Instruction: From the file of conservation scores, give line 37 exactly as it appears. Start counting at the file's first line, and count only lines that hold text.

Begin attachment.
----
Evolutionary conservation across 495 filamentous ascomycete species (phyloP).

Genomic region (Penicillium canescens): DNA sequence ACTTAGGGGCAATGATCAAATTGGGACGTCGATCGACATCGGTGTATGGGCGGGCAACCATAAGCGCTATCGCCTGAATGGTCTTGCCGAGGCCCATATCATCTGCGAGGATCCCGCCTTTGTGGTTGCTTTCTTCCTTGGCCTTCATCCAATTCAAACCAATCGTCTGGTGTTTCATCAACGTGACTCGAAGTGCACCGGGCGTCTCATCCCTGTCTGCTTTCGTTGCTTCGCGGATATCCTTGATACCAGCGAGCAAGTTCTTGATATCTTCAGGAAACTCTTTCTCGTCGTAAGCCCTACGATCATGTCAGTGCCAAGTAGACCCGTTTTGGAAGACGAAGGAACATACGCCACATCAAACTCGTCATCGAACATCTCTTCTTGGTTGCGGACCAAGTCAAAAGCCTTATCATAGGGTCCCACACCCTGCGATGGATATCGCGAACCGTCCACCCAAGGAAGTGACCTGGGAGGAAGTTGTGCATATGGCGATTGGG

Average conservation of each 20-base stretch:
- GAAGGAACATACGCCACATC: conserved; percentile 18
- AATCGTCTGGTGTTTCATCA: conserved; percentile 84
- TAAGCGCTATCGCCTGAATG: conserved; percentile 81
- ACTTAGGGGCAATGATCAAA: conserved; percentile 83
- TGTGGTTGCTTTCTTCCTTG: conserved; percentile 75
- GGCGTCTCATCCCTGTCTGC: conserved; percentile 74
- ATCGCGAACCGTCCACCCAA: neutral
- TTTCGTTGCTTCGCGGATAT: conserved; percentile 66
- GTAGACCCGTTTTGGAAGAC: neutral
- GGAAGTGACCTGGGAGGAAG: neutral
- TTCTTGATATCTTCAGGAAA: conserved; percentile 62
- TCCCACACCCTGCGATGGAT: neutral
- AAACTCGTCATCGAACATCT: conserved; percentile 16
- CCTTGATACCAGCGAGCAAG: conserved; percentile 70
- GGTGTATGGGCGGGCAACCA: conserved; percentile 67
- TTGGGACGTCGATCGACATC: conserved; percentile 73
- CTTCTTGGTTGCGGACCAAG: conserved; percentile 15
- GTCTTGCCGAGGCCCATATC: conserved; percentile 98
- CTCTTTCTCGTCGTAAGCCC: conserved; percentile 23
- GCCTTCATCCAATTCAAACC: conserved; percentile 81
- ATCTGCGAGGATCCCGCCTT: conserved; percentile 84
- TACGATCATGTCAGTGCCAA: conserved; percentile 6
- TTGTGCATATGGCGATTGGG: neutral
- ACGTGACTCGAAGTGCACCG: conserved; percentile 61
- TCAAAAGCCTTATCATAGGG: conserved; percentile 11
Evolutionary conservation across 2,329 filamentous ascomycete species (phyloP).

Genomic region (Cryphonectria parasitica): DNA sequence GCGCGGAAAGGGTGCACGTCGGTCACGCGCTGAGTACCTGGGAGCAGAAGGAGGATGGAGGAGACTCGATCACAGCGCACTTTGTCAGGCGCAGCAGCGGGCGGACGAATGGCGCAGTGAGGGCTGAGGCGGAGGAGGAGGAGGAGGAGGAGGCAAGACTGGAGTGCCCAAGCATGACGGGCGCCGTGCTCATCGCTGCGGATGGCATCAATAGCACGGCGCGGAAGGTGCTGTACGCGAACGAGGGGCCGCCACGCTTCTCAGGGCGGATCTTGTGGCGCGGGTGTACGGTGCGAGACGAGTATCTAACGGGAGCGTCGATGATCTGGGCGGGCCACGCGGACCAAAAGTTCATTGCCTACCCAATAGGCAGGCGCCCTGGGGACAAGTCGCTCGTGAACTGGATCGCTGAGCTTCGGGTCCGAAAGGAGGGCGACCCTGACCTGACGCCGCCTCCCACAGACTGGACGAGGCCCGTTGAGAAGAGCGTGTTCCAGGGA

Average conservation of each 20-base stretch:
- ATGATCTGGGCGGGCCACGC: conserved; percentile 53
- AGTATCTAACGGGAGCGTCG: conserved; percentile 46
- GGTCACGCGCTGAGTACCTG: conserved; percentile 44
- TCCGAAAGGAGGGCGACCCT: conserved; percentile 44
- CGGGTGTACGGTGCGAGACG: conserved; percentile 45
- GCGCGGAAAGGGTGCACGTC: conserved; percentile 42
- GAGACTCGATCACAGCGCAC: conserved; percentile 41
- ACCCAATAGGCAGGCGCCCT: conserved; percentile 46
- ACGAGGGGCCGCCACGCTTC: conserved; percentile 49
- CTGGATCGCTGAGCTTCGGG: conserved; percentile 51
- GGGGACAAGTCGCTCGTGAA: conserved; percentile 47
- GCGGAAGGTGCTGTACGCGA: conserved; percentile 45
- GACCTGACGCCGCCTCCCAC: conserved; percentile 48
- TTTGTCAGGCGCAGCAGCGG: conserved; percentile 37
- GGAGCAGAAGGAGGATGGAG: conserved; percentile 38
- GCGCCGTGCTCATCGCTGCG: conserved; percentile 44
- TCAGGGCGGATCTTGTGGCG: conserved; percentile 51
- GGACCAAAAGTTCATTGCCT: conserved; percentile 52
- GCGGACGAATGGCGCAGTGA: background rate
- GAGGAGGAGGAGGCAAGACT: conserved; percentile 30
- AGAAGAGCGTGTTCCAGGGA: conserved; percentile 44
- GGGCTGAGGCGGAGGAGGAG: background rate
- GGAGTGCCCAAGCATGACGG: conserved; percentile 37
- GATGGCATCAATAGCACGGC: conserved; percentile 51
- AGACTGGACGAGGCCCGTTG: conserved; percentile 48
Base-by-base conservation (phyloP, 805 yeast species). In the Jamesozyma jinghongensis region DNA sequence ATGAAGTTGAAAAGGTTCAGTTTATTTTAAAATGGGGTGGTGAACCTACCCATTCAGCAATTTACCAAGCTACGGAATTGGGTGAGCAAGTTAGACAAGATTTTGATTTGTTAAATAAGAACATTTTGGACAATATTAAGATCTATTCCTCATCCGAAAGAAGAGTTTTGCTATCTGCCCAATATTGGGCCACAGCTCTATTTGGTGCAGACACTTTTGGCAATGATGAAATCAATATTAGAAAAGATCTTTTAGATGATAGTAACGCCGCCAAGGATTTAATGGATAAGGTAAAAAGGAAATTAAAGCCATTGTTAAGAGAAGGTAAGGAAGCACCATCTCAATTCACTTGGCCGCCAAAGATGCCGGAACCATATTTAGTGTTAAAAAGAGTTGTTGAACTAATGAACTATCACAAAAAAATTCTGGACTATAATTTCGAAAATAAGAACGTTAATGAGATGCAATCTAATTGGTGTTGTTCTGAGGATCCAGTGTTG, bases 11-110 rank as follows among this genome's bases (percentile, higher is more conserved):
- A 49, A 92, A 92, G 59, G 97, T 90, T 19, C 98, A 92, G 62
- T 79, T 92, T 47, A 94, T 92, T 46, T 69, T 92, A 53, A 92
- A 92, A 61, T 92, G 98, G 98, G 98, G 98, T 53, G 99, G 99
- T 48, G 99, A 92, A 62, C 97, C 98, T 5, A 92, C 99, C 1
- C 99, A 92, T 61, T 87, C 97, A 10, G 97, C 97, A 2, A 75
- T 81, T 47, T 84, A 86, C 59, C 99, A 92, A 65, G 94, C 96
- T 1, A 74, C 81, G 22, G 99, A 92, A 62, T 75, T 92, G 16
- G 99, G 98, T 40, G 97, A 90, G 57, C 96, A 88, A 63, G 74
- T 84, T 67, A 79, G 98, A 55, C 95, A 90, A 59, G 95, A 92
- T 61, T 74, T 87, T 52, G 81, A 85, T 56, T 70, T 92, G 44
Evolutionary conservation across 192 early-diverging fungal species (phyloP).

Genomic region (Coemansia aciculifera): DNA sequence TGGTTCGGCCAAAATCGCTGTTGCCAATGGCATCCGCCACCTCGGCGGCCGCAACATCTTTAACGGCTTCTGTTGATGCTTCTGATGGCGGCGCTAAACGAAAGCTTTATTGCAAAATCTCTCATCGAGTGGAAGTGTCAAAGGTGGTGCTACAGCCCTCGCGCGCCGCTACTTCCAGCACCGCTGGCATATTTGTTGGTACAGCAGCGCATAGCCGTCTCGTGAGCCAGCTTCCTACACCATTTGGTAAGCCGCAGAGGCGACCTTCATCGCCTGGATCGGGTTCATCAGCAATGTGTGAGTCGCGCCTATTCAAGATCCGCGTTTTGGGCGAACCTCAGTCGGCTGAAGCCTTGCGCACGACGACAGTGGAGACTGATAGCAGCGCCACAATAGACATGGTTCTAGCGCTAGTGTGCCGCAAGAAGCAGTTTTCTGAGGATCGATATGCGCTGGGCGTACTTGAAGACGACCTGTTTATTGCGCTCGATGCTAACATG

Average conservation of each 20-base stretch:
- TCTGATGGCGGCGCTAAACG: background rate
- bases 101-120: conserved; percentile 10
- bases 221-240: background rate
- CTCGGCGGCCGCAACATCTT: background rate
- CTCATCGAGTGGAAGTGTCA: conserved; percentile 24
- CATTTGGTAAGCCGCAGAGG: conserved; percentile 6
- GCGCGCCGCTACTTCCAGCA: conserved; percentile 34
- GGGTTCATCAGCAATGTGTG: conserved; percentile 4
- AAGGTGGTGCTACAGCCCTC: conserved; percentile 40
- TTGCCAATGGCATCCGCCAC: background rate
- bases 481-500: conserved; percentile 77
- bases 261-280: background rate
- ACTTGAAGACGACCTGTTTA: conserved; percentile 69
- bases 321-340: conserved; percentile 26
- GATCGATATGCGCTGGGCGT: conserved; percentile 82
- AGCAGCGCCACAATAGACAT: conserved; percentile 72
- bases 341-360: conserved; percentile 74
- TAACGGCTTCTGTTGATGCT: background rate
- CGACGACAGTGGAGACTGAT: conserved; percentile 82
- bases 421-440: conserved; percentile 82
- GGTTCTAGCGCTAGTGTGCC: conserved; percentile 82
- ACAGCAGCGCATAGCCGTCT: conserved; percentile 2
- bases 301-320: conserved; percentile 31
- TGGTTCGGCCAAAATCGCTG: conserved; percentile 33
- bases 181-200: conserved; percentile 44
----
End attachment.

- GCGCGGAAAGGGTGCACGTC: conserved; percentile 42